HE wild speculations which have sent so many high and restless spirits to misery and a grave in the swamps and wastes of South America, seem, at the present time, to be chastised into a temperate estimate of the unprofitable sufferings inevitably attendant on their romantic wanderings. The chain of evidence is too extended and consistent to admit of any plausible doubt respecting the sanguinary dispositions with which the war of liberty, as it is called, is carried on, or the entire absence of moral and military principle in the modes of conducting this predatory and piratical contest. But, previously to the ascertainment of these disgraceful circumstances, there was much in the general aspect of the strife, to excite the ardent feeling of the army of martial adventurers thrown upon society in idleness and poverty by the cessation of hostilities in Europe. Eager to escape from the miseries of half-pay, and, in some instances, actuated by a generous sympathy with a cause apparently pure and glorious, numbers of these gallant, but unthinking men, listened to the attractive delusions held forth by interested and unprincipled individuals, and rushed headlong on a career of privation and disease, terminating in miserable death. Some of the few who have been fortunate enough to escape, have told their melancholy tale; and the salutary effect has been, to put an effectual stop to these infatuated proceedings. The Author of the present volume has added his confirmation to the mass of testimony already before the world; and it must be admitted, that he has given proof of ability in the management of his materials. He should, however, have been aware Vol. XVI. N.S.


that, in a story of desperate enterprise, romantic circumstanee, and hazardous deliverance, a distinct and direct authentication is indispensably requisite; and that, with every disposition to place confidence in the veracity of the Writer, a feeling of uncertainty will inevitably connect itself with the concealment of his name.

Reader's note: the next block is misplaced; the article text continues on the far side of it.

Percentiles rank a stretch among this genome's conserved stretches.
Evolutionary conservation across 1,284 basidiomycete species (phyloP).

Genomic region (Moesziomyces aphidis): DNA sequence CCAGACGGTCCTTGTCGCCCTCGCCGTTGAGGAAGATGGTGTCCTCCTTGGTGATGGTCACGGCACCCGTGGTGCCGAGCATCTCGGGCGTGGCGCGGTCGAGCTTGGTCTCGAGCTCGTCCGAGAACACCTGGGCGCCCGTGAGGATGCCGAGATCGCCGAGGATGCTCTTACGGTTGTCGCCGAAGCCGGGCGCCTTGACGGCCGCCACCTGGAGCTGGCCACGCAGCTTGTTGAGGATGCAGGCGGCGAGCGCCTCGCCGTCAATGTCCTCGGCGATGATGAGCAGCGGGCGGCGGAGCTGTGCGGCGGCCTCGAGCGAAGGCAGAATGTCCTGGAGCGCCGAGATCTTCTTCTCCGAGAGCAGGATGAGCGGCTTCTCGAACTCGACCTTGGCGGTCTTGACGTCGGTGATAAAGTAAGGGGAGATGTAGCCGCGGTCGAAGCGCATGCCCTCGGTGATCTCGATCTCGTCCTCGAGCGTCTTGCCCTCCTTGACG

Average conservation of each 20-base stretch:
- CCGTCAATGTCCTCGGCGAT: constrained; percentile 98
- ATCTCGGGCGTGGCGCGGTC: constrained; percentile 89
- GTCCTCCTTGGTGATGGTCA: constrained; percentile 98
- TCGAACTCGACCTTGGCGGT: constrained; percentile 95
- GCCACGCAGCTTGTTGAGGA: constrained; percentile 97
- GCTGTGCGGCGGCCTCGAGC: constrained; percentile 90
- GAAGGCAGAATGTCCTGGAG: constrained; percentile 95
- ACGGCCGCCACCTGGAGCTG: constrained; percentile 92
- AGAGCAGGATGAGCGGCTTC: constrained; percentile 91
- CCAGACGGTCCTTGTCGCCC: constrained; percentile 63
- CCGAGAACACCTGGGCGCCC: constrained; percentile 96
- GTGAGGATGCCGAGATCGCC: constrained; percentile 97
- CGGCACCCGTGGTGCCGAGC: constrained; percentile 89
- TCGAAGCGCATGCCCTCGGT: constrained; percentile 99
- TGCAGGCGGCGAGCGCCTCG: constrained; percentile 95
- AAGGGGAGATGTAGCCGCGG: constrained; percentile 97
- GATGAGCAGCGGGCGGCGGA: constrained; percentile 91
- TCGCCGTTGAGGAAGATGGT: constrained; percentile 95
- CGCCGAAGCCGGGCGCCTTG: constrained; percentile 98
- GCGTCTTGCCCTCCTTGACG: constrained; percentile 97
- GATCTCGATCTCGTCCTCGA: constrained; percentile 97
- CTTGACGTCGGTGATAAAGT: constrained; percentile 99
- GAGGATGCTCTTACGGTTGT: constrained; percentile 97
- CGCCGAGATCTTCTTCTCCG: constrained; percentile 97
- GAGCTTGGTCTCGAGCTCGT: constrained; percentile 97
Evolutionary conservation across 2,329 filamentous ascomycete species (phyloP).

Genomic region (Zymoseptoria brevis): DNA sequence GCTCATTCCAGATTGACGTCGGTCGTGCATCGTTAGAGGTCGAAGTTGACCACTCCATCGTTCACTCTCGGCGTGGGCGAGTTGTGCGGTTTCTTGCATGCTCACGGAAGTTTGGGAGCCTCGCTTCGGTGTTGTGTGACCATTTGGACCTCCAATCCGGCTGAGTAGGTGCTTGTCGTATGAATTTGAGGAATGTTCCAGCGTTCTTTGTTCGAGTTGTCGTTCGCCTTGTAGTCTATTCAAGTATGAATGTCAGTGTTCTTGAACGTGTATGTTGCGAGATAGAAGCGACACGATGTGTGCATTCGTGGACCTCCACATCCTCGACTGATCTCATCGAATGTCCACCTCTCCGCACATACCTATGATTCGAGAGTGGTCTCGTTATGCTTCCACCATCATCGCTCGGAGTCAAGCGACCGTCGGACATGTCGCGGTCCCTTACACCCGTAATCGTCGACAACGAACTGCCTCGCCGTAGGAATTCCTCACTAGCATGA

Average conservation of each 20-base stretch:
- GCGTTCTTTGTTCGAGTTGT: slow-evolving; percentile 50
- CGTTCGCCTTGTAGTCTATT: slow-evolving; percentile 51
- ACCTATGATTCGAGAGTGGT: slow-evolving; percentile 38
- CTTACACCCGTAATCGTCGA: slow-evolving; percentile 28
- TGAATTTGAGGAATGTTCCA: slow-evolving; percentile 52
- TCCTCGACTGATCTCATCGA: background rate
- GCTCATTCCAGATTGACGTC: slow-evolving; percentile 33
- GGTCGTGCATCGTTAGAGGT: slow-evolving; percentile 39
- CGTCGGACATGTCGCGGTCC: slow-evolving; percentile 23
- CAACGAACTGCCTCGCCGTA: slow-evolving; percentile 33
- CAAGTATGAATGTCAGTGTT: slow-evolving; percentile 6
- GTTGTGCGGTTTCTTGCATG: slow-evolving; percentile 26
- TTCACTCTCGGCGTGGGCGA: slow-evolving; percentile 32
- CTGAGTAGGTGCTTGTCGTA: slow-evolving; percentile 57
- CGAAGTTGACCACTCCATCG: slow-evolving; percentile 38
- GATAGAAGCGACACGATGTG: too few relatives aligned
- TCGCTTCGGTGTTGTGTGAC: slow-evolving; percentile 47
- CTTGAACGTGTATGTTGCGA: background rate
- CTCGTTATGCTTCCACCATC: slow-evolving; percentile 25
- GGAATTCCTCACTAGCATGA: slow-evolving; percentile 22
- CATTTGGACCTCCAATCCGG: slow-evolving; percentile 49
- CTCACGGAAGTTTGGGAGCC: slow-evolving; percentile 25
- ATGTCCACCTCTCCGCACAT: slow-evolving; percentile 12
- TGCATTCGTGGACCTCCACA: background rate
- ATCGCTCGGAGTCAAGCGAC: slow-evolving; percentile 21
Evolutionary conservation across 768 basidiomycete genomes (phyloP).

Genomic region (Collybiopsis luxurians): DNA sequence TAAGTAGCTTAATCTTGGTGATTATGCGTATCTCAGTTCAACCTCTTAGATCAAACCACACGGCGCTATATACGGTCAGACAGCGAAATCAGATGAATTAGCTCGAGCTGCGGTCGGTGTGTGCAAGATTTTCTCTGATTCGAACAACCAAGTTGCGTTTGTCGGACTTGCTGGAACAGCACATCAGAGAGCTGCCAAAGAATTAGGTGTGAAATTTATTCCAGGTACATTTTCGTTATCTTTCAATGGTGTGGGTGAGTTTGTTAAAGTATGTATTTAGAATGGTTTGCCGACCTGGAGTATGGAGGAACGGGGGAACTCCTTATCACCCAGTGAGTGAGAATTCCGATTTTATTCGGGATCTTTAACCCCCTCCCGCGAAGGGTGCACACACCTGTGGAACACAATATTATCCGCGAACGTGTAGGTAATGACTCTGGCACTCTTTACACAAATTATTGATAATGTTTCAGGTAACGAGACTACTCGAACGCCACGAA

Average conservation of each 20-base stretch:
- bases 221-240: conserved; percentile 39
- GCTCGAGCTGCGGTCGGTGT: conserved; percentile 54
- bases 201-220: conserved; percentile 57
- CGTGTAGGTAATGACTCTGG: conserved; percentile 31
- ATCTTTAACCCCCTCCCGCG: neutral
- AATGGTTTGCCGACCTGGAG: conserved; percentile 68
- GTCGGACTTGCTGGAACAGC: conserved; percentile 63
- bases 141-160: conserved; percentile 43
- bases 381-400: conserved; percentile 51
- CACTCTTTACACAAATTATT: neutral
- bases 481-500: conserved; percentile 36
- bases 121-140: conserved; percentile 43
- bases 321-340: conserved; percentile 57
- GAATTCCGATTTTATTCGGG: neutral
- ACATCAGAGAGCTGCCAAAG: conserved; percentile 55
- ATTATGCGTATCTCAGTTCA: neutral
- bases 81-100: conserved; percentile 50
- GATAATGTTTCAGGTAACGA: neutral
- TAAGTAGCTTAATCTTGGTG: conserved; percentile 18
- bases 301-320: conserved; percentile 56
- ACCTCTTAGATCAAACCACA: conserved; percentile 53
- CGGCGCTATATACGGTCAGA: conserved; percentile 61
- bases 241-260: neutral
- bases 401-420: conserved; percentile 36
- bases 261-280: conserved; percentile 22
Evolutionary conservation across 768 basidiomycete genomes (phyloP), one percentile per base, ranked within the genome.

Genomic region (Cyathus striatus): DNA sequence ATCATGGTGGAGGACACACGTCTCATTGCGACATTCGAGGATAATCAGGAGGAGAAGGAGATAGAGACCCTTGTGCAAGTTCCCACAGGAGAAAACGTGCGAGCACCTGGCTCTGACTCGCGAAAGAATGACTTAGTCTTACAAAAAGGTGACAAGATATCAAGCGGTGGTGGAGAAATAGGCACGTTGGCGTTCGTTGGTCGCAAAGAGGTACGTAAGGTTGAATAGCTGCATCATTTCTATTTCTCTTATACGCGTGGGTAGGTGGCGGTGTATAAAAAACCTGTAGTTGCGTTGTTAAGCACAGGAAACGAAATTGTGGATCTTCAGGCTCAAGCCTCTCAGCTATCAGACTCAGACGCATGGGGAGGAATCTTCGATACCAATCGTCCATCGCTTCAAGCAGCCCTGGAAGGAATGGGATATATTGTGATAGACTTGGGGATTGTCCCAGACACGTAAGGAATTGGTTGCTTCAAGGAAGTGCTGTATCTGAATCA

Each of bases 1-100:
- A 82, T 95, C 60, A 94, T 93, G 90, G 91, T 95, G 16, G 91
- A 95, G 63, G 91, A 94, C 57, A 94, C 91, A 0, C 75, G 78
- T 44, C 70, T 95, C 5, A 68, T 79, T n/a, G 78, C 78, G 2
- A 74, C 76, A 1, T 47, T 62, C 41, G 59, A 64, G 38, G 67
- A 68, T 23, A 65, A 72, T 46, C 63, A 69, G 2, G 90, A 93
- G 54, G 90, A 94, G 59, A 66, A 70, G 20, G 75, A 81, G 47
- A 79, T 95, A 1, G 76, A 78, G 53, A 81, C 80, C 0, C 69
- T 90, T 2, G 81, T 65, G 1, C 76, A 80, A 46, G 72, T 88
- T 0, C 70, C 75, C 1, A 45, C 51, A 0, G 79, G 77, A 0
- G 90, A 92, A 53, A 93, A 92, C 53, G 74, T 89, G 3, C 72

In 1817, a party of fine young men, deceived by the boundless promises of individuals styling themselves the accredited agents of the Republic of Venezuela, embarked, to the number of eighty, on board the Two Friends, with extravagant expectations, splendid uniforms, and a slender sea-stock. Their provisions were of the most unpalatable description; rancid salt meats purchased at the sales of condemned naval stores, mouldy biscuit, and transparent pigs, are enumerated among the delicacies provided for the consumption of these craving warriors. In this condition, they arrived at Madeira, where they succeeded in procuring more substantial fare; but their conduct on shore was so outrageous as to expose them to considerable hazard, and to render the condition of succeeding visiters much more unpleasant, owing to the strict regulations adopted in consequence. Their arrival at the island of St. Thomas, dissipated all their golden dreams of wealth and aggrandisement, by awakening them to the conviction that they had been made the dupes of a gross and infamous deception. They had been instructed to present themselves before the confidential agent of the Venezuelan Republic, and to await from him their further destination, receiving at the same time a stipulated sum in liquidation of the expenses of their outfit. It was soon found, that no such officer resided on the island, and that the representations of the flourishing state of affairs on the Spanish Main, were equally veracious with the other assurances which had been so liberally advanced in the entire absence of all substantial encouragement. Their situation was now wretched in the extreme: few of them had any pecuniary resources, and the charity of the Danish officers and merchants had been previously pressed upon most heavily by the assistance afforded to a previous debarkation of a similar kind. Their last hope lay in the claim that they had upon the captain of the Two Friends for a further conveyance to Angostura, the seat of the insurgent government; but even this was now taken from them by the clandestine departure of the ship, which sailed in the night without discharging the harbour dues, carrying with her the clothes and equipments of several of those who were left behind. In these disastrous circumstances, it was determined by the Writer of this volume and some of his comrades, to procure a passage to Amelia Island, with the view of enlisting under the banners of M'Gregor. This commander having quitted the service of Bolivar and the Republic of Venezuela, had obtained